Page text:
A New York Liberty Blog

Wednesday, August 8, 2007

Discontinuing Hotlinking

Performance Piece to come later. This is something on a different note.

As a new blogger, I am unaware of a lot of protocol (both literal and figurative) for what goes and what doesn't go on the web. Due to this, I have stepped on a few toes here and there, but most of the people who I have crossed were gracious enough to point out what I was doing as a mistake of a newb and let it go at that. I've removed a few images, edited a few things here and there, and things are at a good point.

However, I only recently became aware of the term "hot-linking." For those not in the know, hot-linking refers to directly linking a piece of media (in my case, images) from another site while bypassing the original site. I did not know that what I was doing was specifically called "hot-linking" nor that it pisses so many people off. However, I now am, and must consider the ramifications.

The reasons for the anger on the part of many are two-fold. One, it steals bandwith from another site. It's not that big a deal on Blogger, where it's all free as long as one doesn't exceed a certain limit, but on other sites that people pay for (usually in terms of monthly usage), it can place an unasked burden upon the webmasters. Two, it bypasses what a person may be saying about a certain image as well as possibly infringing on their copyright.

This was purposely designed by the creators of HTML. They wanted the internet to be a forum for knowledge, where one can give and receive information for the purposes of advancement, amusement, and betterment, without specific ideas of profit forced upon it (the internet has evolved to a different point, but that's an argument for later). Because of this, I am not sure that I entirely oppose hot-linking, in that the internet is supposed to be about the free exchange of ideas and that what is posted is free game. Few amateur websites "own" the photos they place on their website (in terms of copyright), but copy and paste them for their own purposes. This certainly (to me) makes calls of intellectual property theft (problem number two, above) ring hollow.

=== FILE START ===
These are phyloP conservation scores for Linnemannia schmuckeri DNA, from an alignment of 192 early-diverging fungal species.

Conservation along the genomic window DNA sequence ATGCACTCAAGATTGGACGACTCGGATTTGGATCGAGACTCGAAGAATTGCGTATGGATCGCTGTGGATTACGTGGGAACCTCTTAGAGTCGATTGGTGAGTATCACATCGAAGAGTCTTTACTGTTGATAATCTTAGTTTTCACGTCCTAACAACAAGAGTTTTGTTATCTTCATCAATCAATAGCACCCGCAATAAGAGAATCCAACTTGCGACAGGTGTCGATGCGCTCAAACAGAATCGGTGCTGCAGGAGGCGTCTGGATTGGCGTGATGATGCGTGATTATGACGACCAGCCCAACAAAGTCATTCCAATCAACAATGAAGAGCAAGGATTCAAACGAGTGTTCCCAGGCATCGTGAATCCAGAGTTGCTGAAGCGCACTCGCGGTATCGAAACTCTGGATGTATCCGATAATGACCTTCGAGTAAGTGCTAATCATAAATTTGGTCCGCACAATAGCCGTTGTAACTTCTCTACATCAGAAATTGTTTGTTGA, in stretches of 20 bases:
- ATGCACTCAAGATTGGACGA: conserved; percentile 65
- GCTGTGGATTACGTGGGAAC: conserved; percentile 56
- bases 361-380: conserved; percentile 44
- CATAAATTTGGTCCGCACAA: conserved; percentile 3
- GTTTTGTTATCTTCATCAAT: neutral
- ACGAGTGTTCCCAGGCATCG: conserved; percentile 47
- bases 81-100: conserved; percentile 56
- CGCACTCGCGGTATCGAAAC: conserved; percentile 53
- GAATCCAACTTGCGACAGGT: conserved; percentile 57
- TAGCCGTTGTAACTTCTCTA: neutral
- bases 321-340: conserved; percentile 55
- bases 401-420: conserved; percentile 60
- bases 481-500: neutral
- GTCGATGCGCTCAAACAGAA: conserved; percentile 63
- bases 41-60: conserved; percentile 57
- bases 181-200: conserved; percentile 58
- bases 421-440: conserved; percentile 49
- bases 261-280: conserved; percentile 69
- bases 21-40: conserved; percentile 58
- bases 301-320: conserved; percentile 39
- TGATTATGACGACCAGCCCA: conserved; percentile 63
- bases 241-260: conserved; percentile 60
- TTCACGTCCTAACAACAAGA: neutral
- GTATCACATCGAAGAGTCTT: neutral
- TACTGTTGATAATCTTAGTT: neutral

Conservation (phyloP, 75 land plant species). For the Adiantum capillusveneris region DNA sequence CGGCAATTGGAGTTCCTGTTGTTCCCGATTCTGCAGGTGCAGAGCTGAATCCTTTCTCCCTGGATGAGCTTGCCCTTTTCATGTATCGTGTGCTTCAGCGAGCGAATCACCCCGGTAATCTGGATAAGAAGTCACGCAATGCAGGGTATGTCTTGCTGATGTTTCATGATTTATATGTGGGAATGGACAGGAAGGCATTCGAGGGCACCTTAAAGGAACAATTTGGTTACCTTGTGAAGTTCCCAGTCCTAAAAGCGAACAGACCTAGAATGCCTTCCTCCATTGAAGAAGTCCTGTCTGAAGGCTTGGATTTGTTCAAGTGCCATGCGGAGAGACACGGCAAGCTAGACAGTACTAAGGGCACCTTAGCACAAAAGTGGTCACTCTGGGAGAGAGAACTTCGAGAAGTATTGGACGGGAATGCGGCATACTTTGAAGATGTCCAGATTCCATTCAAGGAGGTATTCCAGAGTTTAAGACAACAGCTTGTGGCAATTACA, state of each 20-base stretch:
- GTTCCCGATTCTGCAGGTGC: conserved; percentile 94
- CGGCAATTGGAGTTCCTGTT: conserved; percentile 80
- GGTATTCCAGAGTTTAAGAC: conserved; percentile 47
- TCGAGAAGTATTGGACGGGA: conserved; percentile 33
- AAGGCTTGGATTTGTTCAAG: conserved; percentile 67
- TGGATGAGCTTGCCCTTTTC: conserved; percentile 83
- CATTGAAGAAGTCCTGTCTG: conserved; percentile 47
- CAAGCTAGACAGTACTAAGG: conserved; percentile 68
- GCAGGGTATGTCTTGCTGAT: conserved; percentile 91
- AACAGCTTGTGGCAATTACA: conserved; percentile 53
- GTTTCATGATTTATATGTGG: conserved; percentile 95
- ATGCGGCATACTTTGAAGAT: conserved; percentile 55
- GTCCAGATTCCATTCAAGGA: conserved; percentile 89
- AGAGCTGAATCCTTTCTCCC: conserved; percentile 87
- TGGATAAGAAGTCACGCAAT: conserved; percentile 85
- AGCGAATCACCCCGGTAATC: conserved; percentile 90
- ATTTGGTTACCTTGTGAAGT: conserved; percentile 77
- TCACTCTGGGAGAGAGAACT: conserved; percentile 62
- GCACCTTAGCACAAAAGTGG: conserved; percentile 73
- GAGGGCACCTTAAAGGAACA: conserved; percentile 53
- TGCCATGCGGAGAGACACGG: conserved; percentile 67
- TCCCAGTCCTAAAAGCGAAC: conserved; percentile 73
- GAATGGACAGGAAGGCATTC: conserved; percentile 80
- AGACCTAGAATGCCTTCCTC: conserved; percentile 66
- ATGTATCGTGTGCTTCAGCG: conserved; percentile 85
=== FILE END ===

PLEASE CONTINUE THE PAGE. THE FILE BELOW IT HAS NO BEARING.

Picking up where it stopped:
However, I do not like the idea of making people spend more for their hobby (in bandwith usage) so that I can be funny and lazy. It takes a lot longer (and is more involved) to post one's own uploaded images on Blogger, which is why my early posts (before I learned about hot-linking) tended to be more concise. I simply didn't (and don't now) have the time to find, save, crop, and upload a huge amount of images. I found out how to directly link to images, I discovered that my productivity could increase several fold while actually cutting down on time posting. As a Christian (a Friend, specifically), however, I am uncomfortable with the idea of stealing and making people angry when I am perfectly capable of an alternative means. I am not worried about being sued, but I don't want to cost people money without compensation, both monetarily and intellectually.